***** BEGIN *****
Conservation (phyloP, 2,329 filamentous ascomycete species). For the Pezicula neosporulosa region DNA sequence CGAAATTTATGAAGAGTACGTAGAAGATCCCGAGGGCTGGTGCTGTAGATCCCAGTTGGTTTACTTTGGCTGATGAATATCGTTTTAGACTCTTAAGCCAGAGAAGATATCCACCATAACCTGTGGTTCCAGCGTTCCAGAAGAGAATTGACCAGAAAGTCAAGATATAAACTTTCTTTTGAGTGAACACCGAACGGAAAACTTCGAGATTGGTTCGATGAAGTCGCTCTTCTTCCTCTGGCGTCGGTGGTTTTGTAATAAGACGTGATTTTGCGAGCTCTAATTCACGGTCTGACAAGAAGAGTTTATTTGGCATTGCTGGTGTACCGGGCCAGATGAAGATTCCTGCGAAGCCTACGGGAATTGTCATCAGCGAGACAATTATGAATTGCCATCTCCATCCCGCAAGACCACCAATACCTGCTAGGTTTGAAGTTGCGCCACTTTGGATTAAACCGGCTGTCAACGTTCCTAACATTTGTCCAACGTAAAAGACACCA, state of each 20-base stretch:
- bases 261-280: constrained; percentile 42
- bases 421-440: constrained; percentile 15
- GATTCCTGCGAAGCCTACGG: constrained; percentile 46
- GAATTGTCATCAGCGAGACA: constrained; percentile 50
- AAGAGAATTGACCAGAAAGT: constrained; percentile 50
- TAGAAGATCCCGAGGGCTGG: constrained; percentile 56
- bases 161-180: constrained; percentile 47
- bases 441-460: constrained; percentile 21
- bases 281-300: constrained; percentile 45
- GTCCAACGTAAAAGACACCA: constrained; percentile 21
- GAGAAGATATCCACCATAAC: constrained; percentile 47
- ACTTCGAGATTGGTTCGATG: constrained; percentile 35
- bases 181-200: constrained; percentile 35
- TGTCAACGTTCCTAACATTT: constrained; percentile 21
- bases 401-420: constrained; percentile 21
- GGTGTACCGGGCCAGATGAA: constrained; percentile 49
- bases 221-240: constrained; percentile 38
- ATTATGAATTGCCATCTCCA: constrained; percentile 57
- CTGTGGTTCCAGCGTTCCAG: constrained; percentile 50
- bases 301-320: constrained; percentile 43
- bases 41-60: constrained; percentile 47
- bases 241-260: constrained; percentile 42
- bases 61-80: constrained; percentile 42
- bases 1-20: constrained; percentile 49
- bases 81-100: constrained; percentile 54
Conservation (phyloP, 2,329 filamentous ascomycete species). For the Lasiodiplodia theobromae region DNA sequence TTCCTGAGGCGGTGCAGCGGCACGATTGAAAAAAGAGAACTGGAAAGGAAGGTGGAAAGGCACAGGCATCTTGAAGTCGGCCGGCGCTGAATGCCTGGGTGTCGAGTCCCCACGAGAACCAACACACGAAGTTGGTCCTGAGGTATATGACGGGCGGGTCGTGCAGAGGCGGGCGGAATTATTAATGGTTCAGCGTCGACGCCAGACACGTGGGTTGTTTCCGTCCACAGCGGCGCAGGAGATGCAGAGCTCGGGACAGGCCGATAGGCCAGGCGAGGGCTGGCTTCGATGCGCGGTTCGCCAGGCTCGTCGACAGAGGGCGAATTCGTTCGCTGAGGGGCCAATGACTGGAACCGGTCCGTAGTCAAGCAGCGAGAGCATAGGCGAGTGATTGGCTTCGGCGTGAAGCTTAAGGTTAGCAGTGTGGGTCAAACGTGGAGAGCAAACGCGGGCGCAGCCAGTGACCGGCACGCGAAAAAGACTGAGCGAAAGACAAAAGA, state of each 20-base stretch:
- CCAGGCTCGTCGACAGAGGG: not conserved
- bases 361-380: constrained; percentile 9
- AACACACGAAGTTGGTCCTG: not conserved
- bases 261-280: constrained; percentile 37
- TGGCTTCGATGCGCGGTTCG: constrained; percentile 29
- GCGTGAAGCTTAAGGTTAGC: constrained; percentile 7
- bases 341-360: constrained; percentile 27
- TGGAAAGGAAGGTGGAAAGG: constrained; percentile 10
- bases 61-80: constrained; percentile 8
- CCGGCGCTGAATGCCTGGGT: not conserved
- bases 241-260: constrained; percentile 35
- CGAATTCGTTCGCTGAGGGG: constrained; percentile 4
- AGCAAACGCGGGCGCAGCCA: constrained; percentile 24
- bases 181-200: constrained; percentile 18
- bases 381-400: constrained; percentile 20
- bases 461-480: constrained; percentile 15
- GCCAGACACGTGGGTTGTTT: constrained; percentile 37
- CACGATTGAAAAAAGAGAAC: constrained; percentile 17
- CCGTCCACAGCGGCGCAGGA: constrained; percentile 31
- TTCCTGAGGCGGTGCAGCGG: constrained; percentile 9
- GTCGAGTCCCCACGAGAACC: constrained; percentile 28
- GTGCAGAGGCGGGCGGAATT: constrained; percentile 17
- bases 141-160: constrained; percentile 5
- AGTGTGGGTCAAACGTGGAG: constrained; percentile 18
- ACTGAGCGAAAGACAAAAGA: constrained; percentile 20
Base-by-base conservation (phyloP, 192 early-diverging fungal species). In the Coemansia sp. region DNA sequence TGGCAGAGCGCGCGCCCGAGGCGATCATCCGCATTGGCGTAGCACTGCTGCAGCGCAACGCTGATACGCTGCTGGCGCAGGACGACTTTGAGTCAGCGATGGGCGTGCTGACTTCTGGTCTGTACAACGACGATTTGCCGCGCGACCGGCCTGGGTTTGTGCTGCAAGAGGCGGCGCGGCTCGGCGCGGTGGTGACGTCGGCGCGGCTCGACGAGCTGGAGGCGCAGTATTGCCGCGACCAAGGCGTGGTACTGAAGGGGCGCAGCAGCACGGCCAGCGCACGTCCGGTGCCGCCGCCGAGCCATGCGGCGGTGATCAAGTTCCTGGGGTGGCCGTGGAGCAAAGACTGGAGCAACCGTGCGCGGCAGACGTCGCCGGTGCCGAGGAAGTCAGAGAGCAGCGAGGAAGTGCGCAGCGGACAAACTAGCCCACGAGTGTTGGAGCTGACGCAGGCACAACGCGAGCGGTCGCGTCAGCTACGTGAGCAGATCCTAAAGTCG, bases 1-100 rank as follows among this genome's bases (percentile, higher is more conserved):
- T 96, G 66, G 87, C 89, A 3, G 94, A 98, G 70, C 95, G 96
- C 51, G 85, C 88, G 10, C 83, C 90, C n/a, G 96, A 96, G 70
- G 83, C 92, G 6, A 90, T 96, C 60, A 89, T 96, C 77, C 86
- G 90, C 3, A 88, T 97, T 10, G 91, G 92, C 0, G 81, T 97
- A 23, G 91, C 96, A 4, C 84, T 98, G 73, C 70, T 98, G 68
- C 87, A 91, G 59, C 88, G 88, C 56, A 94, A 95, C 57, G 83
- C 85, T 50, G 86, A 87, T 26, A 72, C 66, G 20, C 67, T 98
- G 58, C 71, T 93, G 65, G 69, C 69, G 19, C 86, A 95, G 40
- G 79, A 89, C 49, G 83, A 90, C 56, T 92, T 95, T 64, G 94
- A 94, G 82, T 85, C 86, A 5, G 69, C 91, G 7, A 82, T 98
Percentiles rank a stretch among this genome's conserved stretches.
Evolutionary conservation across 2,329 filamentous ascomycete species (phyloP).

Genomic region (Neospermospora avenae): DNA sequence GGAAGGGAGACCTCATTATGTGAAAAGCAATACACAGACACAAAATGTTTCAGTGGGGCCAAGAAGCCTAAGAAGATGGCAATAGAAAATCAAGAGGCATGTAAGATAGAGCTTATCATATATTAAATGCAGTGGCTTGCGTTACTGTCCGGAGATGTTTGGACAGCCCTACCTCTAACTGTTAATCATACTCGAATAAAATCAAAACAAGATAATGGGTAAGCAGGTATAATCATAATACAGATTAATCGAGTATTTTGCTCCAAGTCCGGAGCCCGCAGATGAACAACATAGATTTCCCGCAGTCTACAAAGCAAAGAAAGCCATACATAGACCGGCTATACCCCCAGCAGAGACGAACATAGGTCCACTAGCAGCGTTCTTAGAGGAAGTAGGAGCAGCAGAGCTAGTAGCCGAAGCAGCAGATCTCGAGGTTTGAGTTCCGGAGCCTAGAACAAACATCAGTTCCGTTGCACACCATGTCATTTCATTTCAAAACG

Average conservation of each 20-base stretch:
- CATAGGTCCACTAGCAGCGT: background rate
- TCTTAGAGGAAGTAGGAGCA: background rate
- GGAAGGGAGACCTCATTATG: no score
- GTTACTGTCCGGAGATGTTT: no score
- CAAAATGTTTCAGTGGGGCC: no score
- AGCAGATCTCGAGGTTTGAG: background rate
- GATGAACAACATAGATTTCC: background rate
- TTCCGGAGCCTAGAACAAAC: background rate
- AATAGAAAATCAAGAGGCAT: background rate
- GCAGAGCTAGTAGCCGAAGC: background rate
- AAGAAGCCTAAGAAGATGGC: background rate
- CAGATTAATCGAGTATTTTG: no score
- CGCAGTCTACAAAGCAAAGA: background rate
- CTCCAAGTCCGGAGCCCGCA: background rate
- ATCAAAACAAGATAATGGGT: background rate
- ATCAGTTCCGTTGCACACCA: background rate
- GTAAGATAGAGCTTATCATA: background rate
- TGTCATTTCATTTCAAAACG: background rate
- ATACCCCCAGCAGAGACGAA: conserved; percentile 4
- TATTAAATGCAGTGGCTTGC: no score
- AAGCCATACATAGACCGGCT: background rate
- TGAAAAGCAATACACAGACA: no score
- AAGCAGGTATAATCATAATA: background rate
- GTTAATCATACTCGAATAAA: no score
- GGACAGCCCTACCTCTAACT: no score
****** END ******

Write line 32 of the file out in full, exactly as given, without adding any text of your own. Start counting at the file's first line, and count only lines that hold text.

- TGGCTTCGATGCGCGGTTCG: constrained; percentile 29